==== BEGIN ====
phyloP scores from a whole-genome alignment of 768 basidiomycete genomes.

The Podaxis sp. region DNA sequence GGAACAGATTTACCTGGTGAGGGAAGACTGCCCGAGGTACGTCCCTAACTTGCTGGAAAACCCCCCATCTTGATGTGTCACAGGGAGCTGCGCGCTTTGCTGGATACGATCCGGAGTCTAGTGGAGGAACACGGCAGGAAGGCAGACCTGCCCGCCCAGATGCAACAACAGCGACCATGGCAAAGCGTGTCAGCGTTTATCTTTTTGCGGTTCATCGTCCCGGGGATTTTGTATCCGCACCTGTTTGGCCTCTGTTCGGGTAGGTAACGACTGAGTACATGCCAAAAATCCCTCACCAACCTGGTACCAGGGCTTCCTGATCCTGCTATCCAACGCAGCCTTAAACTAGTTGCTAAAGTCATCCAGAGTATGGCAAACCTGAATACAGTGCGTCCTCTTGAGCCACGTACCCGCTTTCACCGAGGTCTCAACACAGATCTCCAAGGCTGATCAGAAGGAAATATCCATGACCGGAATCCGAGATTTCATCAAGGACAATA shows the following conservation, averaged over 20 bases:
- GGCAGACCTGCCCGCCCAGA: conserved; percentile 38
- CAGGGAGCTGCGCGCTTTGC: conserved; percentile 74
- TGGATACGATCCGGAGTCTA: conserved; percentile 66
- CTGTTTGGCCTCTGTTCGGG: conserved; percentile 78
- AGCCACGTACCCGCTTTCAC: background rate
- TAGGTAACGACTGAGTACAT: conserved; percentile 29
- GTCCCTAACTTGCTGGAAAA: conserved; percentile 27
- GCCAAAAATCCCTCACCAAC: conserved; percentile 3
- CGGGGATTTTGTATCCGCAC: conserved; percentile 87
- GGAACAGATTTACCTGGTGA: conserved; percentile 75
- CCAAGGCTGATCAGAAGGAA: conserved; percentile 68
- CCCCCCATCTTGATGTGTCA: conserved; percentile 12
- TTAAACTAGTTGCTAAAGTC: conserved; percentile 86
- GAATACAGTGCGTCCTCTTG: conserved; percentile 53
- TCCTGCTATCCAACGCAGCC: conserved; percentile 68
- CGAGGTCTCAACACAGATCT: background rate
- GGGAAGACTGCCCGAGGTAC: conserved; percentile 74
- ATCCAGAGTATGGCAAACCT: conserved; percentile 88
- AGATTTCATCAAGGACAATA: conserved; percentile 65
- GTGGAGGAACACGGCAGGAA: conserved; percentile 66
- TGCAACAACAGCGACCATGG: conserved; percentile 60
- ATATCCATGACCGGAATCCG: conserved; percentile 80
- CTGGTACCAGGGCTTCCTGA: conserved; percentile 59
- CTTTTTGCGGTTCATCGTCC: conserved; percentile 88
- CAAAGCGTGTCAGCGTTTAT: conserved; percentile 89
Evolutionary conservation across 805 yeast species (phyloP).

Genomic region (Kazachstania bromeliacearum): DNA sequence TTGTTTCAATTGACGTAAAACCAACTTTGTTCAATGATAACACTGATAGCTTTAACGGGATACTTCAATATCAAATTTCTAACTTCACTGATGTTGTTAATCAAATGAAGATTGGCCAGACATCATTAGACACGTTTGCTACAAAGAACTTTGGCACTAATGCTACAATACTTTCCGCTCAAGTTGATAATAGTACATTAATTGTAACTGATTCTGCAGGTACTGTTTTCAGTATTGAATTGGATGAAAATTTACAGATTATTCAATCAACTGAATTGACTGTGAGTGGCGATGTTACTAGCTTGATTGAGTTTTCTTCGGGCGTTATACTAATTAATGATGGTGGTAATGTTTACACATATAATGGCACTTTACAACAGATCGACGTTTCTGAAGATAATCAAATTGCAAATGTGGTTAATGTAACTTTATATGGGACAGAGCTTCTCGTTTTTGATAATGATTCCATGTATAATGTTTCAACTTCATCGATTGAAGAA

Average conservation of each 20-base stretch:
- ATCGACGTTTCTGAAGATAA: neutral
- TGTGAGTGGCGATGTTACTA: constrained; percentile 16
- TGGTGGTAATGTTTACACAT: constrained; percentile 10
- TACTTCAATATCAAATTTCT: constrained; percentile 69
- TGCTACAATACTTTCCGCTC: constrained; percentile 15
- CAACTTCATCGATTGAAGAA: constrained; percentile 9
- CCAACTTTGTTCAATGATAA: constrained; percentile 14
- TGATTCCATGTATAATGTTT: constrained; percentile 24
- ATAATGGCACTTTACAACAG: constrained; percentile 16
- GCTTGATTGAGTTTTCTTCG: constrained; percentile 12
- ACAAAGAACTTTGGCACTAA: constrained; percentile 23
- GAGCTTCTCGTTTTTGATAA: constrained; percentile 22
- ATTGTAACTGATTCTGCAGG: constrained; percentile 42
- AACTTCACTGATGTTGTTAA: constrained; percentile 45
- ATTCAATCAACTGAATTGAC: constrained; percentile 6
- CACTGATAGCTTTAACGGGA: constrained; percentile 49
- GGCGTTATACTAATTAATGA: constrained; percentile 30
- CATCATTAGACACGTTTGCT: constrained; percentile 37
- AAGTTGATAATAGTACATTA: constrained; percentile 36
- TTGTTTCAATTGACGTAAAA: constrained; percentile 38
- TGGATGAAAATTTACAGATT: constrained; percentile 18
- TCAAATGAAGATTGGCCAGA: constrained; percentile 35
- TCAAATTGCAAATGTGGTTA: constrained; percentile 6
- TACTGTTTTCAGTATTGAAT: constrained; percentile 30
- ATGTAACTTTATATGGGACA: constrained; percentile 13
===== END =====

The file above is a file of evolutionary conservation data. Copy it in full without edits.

phyloP scores from a whole-genome alignment of 768 basidiomycete genomes.

The Podaxis sp. region DNA sequence GGAACAGATTTACCTGGTGAGGGAAGACTGCCCGAGGTACGTCCCTAACTTGCTGGAAAACCCCCCATCTTGATGTGTCACAGGGAGCTGCGCGCTTTGCTGGATACGATCCGGAGTCTAGTGGAGGAACACGGCAGGAAGGCAGACCTGCCCGCCCAGATGCAACAACAGCGACCATGGCAAAGCGTGTCAGCGTTTATCTTTTTGCGGTTCATCGTCCCGGGGATTTTGTATCCGCACCTGTTTGGCCTCTGTTCGGGTAGGTAACGACTGAGTACATGCCAAAAATCCCTCACCAACCTGGTACCAGGGCTTCCTGATCCTGCTATCCAACGCAGCCTTAAACTAGTTGCTAAAGTCATCCAGAGTATGGCAAACCTGAATACAGTGCGTCCTCTTGAGCCACGTACCCGCTTTCACCGAGGTCTCAACACAGATCTCCAAGGCTGATCAGAAGGAAATATCCATGACCGGAATCCGAGATTTCATCAAGGACAATA shows the following conservation, averaged over 20 bases:
- GGCAGACCTGCCCGCCCAGA: conserved; percentile 38
- CAGGGAGCTGCGCGCTTTGC: conserved; percentile 74
- TGGATACGATCCGGAGTCTA: conserved; percentile 66
- CTGTTTGGCCTCTGTTCGGG: conserved; percentile 78
- AGCCACGTACCCGCTTTCAC: background rate
- TAGGTAACGACTGAGTACAT: conserved; percentile 29
- GTCCCTAACTTGCTGGAAAA: conserved; percentile 27
- GCCAAAAATCCCTCACCAAC: conserved; percentile 3
- CGGGGATTTTGTATCCGCAC: conserved; percentile 87
- GGAACAGATTTACCTGGTGA: conserved; percentile 75
- CCAAGGCTGATCAGAAGGAA: conserved; percentile 68
- CCCCCCATCTTGATGTGTCA: conserved; percentile 12
- TTAAACTAGTTGCTAAAGTC: conserved; percentile 86
- GAATACAGTGCGTCCTCTTG: conserved; percentile 53
- TCCTGCTATCCAACGCAGCC: conserved; percentile 68
- CGAGGTCTCAACACAGATCT: background rate
- GGGAAGACTGCCCGAGGTAC: conserved; percentile 74
- ATCCAGAGTATGGCAAACCT: conserved; percentile 88
- AGATTTCATCAAGGACAATA: conserved; percentile 65
- GTGGAGGAACACGGCAGGAA: conserved; percentile 66
- TGCAACAACAGCGACCATGG: conserved; percentile 60
- ATATCCATGACCGGAATCCG: conserved; percentile 80
- CTGGTACCAGGGCTTCCTGA: conserved; percentile 59
- CTTTTTGCGGTTCATCGTCC: conserved; percentile 88
- CAAAGCGTGTCAGCGTTTAT: conserved; percentile 89
Evolutionary conservation across 805 yeast species (phyloP).

Genomic region (Kazachstania bromeliacearum): DNA sequence TTGTTTCAATTGACGTAAAACCAACTTTGTTCAATGATAACACTGATAGCTTTAACGGGATACTTCAATATCAAATTTCTAACTTCACTGATGTTGTTAATCAAATGAAGATTGGCCAGACATCATTAGACACGTTTGCTACAAAGAACTTTGGCACTAATGCTACAATACTTTCCGCTCAAGTTGATAATAGTACATTAATTGTAACTGATTCTGCAGGTACTGTTTTCAGTATTGAATTGGATGAAAATTTACAGATTATTCAATCAACTGAATTGACTGTGAGTGGCGATGTTACTAGCTTGATTGAGTTTTCTTCGGGCGTTATACTAATTAATGATGGTGGTAATGTTTACACATATAATGGCACTTTACAACAGATCGACGTTTCTGAAGATAATCAAATTGCAAATGTGGTTAATGTAACTTTATATGGGACAGAGCTTCTCGTTTTTGATAATGATTCCATGTATAATGTTTCAACTTCATCGATTGAAGAA

Average conservation of each 20-base stretch:
- ATCGACGTTTCTGAAGATAA: neutral
- TGTGAGTGGCGATGTTACTA: constrained; percentile 16
- TGGTGGTAATGTTTACACAT: constrained; percentile 10
- TACTTCAATATCAAATTTCT: constrained; percentile 69
- TGCTACAATACTTTCCGCTC: constrained; percentile 15
- CAACTTCATCGATTGAAGAA: constrained; percentile 9
- CCAACTTTGTTCAATGATAA: constrained; percentile 14
- TGATTCCATGTATAATGTTT: constrained; percentile 24
- ATAATGGCACTTTACAACAG: constrained; percentile 16
- GCTTGATTGAGTTTTCTTCG: constrained; percentile 12
- ACAAAGAACTTTGGCACTAA: constrained; percentile 23
- GAGCTTCTCGTTTTTGATAA: constrained; percentile 22
- ATTGTAACTGATTCTGCAGG: constrained; percentile 42
- AACTTCACTGATGTTGTTAA: constrained; percentile 45
- ATTCAATCAACTGAATTGAC: constrained; percentile 6
- CACTGATAGCTTTAACGGGA: constrained; percentile 49
- GGCGTTATACTAATTAATGA: constrained; percentile 30
- CATCATTAGACACGTTTGCT: constrained; percentile 37
- AAGTTGATAATAGTACATTA: constrained; percentile 36
- TTGTTTCAATTGACGTAAAA: constrained; percentile 38
- TGGATGAAAATTTACAGATT: constrained; percentile 18
- TCAAATGAAGATTGGCCAGA: constrained; percentile 35
- TCAAATTGCAAATGTGGTTA: constrained; percentile 6
- TACTGTTTTCAGTATTGAAT: constrained; percentile 30
- ATGTAACTTTATATGGGACA: constrained; percentile 13